Government borrows record £127.9 billion between April and June
The period of April to June saw the UK government borrow a record £127.9 billion to finance mitigating the effects of Covid-19.
The figure was more than double the £55.4 billion that was borrowed in the entire 2019/20 tax year.
In June 2020, the government borrowed £35.5 billion, which was the third highest monthly borrowing figure since records began in 1993, but still less than the previous month after the reopening of some businesses saw a reduction in the numbers of furloughed workers and an increase in tax income.
Total government debt now stands at a record £1.98 trillion.
Speaking to the BBC, Institute for Fiscal Studies director, Paul Johnson, said that borrowing over the opening three months of this financial year would constitute “the most we would have borrowed over a quarter”.
Johnson said: "It is more than double over this first quarter than we were expecting to borrow over the entire year and we'll be looking to borrow a lot more as a fraction of the size of the economy over this year than we did during the financial crisis.
"Probably something around 15 per cent of national income, maybe a bit more, which is easily the most we've ever borrowed in a year outside of the first and second world wars."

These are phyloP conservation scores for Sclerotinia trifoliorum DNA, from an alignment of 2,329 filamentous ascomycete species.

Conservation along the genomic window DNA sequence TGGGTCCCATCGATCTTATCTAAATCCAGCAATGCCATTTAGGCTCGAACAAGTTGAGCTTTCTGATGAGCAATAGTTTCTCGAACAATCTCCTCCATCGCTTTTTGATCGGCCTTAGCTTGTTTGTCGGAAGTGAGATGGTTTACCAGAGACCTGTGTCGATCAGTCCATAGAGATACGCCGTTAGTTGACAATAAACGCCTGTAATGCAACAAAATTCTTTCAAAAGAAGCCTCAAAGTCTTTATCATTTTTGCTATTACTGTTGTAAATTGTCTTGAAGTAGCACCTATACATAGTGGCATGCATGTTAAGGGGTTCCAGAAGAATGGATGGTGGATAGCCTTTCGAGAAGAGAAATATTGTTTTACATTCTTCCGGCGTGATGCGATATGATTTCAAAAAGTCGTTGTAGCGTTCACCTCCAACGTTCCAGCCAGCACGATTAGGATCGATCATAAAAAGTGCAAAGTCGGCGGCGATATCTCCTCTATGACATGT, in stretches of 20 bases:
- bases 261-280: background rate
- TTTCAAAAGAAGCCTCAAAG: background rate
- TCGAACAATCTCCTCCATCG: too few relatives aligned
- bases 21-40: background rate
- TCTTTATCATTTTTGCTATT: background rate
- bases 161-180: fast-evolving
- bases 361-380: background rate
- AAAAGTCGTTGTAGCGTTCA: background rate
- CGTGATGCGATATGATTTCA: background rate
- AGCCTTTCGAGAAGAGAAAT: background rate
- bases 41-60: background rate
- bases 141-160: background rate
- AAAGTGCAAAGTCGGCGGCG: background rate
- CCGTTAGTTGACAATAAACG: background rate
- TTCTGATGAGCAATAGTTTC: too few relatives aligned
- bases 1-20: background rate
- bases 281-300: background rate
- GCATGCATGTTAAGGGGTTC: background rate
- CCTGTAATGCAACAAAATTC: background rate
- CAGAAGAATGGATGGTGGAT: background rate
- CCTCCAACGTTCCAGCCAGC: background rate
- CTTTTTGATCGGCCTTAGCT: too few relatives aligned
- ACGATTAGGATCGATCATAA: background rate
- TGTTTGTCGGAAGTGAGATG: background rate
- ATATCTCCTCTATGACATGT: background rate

The Office for National Statistics said that debt at the end of June 2020 as a percentage of the UK’s economic output stood at 99.6 per cent, the highest debt to GDP ratio recorded since March 1961.
However, these figures are subject to change amid the levels of uncertainty. The ONS has already scaled down May’s borrowing figure by £9.8 billion [to £45.5 billion] after tax receipts and National Insurance contributions raised more than previously thought.
Chancellor Rishi Sunak said: "It's clear that coronavirus has had a significant impact on our public finances, but we know without our response things would have been far worse.
"The best approach to ensure our public finances are sustainable in the medium-term is to minimise the economic scarring caused by the pandemic.
"I am also clear that, over the medium-term, we must, and we will, put our public finances back on a sustainable footing."
Thomas Pugh, a UK economics expert from Capital Economics, said that although borrowing began to show signs of falling in June, it continues to rise at an exceptional rate.
Pugh added: “We suspect that a slowdown in the recovery and further rise in unemployment later this year will prompt the government to announce additional fiscal spending at the next Budget”.